Passwords allow you to enter something. They are secret and clever codes. The best passwords have a personal meaning to you. A good password is also one that another person can’t easily imitate or steal.
That describes what you need to register on an Internet site today, right?
But passwords have been around for thousands of years!
Imagine going to a new website that promises games, stories, activities, amazing animal facts, and homework help. It’s a site that your parents have approved. It looks like fun, and you could use the homework help. Because of the games and interactive pieces, though, the site requires you to create a username and password.
Here are a few tips for signing on safely:
- Don’t use your own name. It’s best not to share any personal information such as your first or last name, street name, school name, or zip code.
- Think of a fun, crazy, or descriptive name. It could relate to your favorite pasta—wagon wheels or bow ties. Or your favorite color—sienna or slate. Or a favorite activity—badminton or trampolining.
Password: Be extra creative here.
- You don’t want something others can guess. You shouldn’t even use a word you can find in the dictionary or a date such as June 2008.
- The best passwords include both letters and numbers and are at least eight characters long. Make a chart for yourself where you substitute a number for every letter of the alphabet. You can refer to this each time you want to create a password for a new site. Or use a number that resembles a letter, like 5 for S. Or substitute a number for a word, like 4 = for or 2 = to.
Navajo Code Talkers
During World War II every side tried to eavesdrop on their enemies to find out what the other troops were up to. So most communicated in a special code. But it was hard to find a code that your enemy could not figure out. Thanks to some special people, though, the United States found a way to talk to its troops and allies (friends) using the radio without fear of anyone who might listen in. We call these special people the Navajo Code Talkers. The size and complexity of their unwritten Navajo language made their codes impossible for anyone else to figure out, and they could pass important information much faster than anyone else could. They are credited with saving countless lives and helping the war to end much more quickly. (See navajocodetalkers.org.)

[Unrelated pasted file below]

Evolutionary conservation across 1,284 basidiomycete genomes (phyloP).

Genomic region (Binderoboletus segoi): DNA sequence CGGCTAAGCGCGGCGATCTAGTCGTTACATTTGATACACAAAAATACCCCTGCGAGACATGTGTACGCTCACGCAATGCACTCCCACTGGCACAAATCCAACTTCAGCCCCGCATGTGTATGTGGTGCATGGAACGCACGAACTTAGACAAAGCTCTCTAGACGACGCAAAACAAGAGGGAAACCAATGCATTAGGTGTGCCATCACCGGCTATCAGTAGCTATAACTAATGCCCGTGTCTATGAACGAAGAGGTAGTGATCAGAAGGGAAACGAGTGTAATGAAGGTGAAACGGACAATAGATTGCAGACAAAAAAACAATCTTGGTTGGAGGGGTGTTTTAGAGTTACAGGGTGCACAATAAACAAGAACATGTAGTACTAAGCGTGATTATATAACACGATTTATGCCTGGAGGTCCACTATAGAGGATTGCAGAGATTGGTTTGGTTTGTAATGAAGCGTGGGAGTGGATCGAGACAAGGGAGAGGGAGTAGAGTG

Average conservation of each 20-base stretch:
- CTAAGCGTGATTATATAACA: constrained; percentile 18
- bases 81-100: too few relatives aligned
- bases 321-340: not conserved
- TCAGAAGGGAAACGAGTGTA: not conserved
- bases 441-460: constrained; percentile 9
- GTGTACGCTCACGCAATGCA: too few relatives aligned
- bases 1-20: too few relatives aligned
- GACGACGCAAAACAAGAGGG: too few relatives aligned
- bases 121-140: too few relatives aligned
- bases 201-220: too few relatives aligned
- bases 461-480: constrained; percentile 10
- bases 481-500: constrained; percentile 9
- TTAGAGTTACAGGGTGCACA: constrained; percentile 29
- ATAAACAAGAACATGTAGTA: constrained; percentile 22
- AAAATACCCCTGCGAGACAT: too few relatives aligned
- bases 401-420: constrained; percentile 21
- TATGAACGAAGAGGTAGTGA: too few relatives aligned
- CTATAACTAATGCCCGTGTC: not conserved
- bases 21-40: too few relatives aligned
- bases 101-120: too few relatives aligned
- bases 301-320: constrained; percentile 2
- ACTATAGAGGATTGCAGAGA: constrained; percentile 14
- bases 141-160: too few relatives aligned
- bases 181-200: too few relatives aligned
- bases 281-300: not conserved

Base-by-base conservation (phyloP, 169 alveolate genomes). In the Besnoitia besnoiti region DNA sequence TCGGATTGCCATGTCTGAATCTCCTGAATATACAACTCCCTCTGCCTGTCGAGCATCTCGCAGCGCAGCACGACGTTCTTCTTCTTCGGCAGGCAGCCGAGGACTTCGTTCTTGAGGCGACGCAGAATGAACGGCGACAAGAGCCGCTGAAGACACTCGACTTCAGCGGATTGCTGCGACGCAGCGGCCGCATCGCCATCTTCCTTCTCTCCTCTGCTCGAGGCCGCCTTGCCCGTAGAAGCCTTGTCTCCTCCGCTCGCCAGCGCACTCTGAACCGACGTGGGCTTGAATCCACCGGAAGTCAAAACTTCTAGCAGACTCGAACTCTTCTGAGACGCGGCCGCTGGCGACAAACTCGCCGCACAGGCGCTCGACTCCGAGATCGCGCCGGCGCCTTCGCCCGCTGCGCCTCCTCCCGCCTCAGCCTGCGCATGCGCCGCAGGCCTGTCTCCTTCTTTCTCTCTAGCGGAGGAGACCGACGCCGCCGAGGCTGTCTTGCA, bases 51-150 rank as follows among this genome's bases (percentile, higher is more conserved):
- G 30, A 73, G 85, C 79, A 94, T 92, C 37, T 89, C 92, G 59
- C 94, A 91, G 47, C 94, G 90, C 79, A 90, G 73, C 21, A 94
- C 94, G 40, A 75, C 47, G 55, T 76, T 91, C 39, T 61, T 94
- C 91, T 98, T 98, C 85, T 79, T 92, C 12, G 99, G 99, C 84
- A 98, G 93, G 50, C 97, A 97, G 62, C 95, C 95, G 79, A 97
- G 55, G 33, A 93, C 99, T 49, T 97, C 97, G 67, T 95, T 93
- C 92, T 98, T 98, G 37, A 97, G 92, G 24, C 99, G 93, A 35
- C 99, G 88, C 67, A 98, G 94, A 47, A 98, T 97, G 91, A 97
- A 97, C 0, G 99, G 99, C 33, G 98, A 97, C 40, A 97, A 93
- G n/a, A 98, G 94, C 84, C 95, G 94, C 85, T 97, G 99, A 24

Imagine you are living in Rome during the first century. Nero is the emperor. He doesn’t like the new teachings about Jesus that are spreading in his city. He threatens to find and kill anyone who follows Jesus.
You are sincere in your faith. You know who Jesus was and what he did for you. But everyone has to be careful in these times. Perhaps you knock on the door of another believer and ask to come in. How does this person know you are a believer and not a soldier of Nero playing a trick? The other Christian may ask you a few questions—questions that have only one correct answer, an answer that is like a password.
The early Christians used questions and password answers like this:
Do you believe in God?
I believe in God, the Father Almighty.
Do you believe in Jesus Christ?
I believe in Jesus Christ,
the son of God.
Believers also used these questions and answers when they got baptized. They wanted to be very sure their answers were correct. Some teachers said Jesus was just a man and not also the Son of God. So your answers at baptism had to show you understood the true Jesus. The answers were your passwords of entry into the full body of believers.
By the sixth century these words developed into a longer explanation of faith that believers called a creed. We often say it in church today. Can you guess what it is?
It’s called the Apostles’ Creed!
Can You Say Shibboleth?
It was Old Testament times. The people of God were at war: Gilead vs. Ephraim. The Gileadites captured an important crossing point along the Jordan River. They didn’t want to let anyone from Ephraim cross, but how could they tell who was from Gilead and who was from Ephraim? Easy! Whenever anyone wanted to cross, the Gileadites asked that person to say “Shibboleth” [SHI-bo-leth]. That word was easy for people of Gilead to say. But people from Ephraim pronounced it “Sibboleth”! (See Judges 12:6.)
The following will link you to the best Christian sites on the web for kids. Some have you log in and set up a username and password. Others you can just look at. http://www.christiankidstop100.com